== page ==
Book Review: Log Horizon Book 2 – The Knights of Camelot
When I reviewed the first Log Horizon book, I mentioned that were a few plot concepts that were set up in the next book in the series – a general malaise filling Akiba, along with the state of food in the world – and in turn a new discovery by Nyanta related to that. With the second installment of the series, the book dives further into that, and shifts genres somewhat.
In the previous book, we learned that while living in the world of a MMO – the titular game “Log Horizon” has it’s perks – you can’t die, you’re living in a land of fantasy adventure with phenomenal powers, there’s a lot of things that suck. For starters, the food – all of the food, tastes like ash. That’s not a misspelling of “ass” – food simply doesn’t taste like anything.
Further, the fact that the game is no longer really a game has put a crimp on things as well, with various bad actors causing problems throughout Akiba – though nowhere as bad as they were in the North in the last book. So, Shiroe, Nyanta, Akatsuki, and Naotsugu have to work together with several of the other guilds to put together a plan to save Akiba – a plan that (without getting into spoilers) based on the fact Nyanta has discovered how to make food taste like food, and which requires a lot of money, and will require the unity of the majority of Akiba’s guilds.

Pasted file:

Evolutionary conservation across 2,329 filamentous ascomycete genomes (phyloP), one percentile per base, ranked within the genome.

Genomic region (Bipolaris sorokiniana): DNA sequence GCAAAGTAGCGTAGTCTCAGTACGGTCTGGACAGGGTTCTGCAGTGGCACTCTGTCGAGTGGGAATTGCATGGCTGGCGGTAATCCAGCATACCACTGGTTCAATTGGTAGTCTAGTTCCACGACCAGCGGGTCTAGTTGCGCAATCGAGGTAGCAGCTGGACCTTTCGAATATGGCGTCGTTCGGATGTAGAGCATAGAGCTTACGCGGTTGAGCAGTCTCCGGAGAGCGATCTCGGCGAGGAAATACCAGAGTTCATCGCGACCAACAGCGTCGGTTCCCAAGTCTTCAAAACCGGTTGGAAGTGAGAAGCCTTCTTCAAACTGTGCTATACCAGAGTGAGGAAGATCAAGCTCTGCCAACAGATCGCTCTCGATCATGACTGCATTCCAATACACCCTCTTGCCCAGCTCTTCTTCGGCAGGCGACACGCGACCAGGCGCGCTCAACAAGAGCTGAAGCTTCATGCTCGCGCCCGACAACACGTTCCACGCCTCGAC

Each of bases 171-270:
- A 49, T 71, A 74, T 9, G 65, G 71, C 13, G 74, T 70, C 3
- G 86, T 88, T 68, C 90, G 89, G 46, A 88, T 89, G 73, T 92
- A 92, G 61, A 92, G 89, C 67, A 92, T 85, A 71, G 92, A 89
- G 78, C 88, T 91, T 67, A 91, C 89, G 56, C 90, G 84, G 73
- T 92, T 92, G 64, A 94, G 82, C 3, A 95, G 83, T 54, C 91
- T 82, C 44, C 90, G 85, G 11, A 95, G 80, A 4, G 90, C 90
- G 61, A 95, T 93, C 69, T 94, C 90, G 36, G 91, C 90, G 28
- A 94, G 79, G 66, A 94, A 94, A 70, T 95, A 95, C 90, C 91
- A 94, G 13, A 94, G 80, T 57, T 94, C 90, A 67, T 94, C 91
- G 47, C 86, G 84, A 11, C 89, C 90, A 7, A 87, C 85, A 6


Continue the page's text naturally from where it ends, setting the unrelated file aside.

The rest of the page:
The narrative is great, with author Mamare Touno, who also wrote Maoyuu Maou Yuusha, doing a great job of building up the economics of this world. After the last volume was a conventional adventure story, this gets into more of his traditional fare of a (for lack of a better term) a fantasy economic thriller.
This arc generally played out the same way that it did in the anime, though the anime tells the story in a much more compressed fashion than the book does. Also, some of the character traits in the book are much more exaggerated in the anime. For example, Naotsugu makes less risque jokes, Henrietta’s obsession with Akatsuki is less creepy, and so on.
As with any good light novel, it also tells a mostly self-contained story, with a few hooks set up for future works: we learn that the People of the Land – the NPCs – are now self-aware and sentient, Shiroe has started his own guild (the titular Log Horizon), and we learn a little information about the group that Shiroe and Naotsugu were part of – the “Debauchery Tea Party”. And there are still some lingering mysteries that the series can get into: How did the players get caught in this world, why were they brought here, and how can they get back.